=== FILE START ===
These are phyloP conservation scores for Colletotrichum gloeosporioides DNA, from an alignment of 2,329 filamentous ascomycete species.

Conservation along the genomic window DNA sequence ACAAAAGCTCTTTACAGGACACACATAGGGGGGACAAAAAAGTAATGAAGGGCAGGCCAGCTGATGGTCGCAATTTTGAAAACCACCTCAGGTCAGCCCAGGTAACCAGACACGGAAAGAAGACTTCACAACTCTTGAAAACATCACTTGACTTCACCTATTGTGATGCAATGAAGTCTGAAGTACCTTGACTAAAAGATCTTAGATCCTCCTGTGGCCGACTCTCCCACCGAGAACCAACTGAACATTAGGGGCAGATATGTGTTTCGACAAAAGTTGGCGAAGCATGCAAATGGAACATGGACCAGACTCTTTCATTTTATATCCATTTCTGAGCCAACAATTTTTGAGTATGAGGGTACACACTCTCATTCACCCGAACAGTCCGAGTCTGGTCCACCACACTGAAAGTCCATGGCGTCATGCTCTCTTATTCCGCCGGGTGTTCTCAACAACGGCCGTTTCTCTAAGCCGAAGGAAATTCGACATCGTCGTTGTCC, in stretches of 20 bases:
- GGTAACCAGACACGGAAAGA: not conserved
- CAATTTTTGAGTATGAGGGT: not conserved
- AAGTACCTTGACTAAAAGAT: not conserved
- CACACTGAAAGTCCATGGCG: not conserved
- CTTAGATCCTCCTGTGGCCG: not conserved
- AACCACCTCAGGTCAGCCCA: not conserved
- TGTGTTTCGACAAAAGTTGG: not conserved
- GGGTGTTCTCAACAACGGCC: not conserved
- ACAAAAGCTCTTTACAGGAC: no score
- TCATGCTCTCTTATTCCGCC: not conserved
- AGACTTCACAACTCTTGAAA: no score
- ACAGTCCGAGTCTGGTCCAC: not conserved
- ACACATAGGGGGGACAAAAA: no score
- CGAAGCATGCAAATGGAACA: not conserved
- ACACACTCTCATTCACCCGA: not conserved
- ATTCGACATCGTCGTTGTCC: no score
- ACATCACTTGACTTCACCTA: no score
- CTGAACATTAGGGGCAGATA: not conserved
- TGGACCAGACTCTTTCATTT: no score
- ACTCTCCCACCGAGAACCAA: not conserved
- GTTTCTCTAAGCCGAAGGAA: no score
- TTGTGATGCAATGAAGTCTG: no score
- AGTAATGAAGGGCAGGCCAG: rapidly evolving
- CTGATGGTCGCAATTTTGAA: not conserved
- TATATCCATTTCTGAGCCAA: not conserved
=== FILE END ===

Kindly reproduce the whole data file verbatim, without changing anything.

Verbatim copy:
These are phyloP conservation scores for Colletotrichum gloeosporioides DNA, from an alignment of 2,329 filamentous ascomycete species.

Conservation along the genomic window DNA sequence ACAAAAGCTCTTTACAGGACACACATAGGGGGGACAAAAAAGTAATGAAGGGCAGGCCAGCTGATGGTCGCAATTTTGAAAACCACCTCAGGTCAGCCCAGGTAACCAGACACGGAAAGAAGACTTCACAACTCTTGAAAACATCACTTGACTTCACCTATTGTGATGCAATGAAGTCTGAAGTACCTTGACTAAAAGATCTTAGATCCTCCTGTGGCCGACTCTCCCACCGAGAACCAACTGAACATTAGGGGCAGATATGTGTTTCGACAAAAGTTGGCGAAGCATGCAAATGGAACATGGACCAGACTCTTTCATTTTATATCCATTTCTGAGCCAACAATTTTTGAGTATGAGGGTACACACTCTCATTCACCCGAACAGTCCGAGTCTGGTCCACCACACTGAAAGTCCATGGCGTCATGCTCTCTTATTCCGCCGGGTGTTCTCAACAACGGCCGTTTCTCTAAGCCGAAGGAAATTCGACATCGTCGTTGTCC, in stretches of 20 bases:
- GGTAACCAGACACGGAAAGA: not conserved
- CAATTTTTGAGTATGAGGGT: not conserved
- AAGTACCTTGACTAAAAGAT: not conserved
- CACACTGAAAGTCCATGGCG: not conserved
- CTTAGATCCTCCTGTGGCCG: not conserved
- AACCACCTCAGGTCAGCCCA: not conserved
- TGTGTTTCGACAAAAGTTGG: not conserved
- GGGTGTTCTCAACAACGGCC: not conserved
- ACAAAAGCTCTTTACAGGAC: no score
- TCATGCTCTCTTATTCCGCC: not conserved
- AGACTTCACAACTCTTGAAA: no score
- ACAGTCCGAGTCTGGTCCAC: not conserved
- ACACATAGGGGGGACAAAAA: no score
- CGAAGCATGCAAATGGAACA: not conserved
- ACACACTCTCATTCACCCGA: not conserved
- ATTCGACATCGTCGTTGTCC: no score
- ACATCACTTGACTTCACCTA: no score
- CTGAACATTAGGGGCAGATA: not conserved
- TGGACCAGACTCTTTCATTT: no score
- ACTCTCCCACCGAGAACCAA: not conserved
- GTTTCTCTAAGCCGAAGGAA: no score
- TTGTGATGCAATGAAGTCTG: no score
- AGTAATGAAGGGCAGGCCAG: rapidly evolving
- CTGATGGTCGCAATTTTGAA: not conserved
- TATATCCATTTCTGAGCCAA: not conserved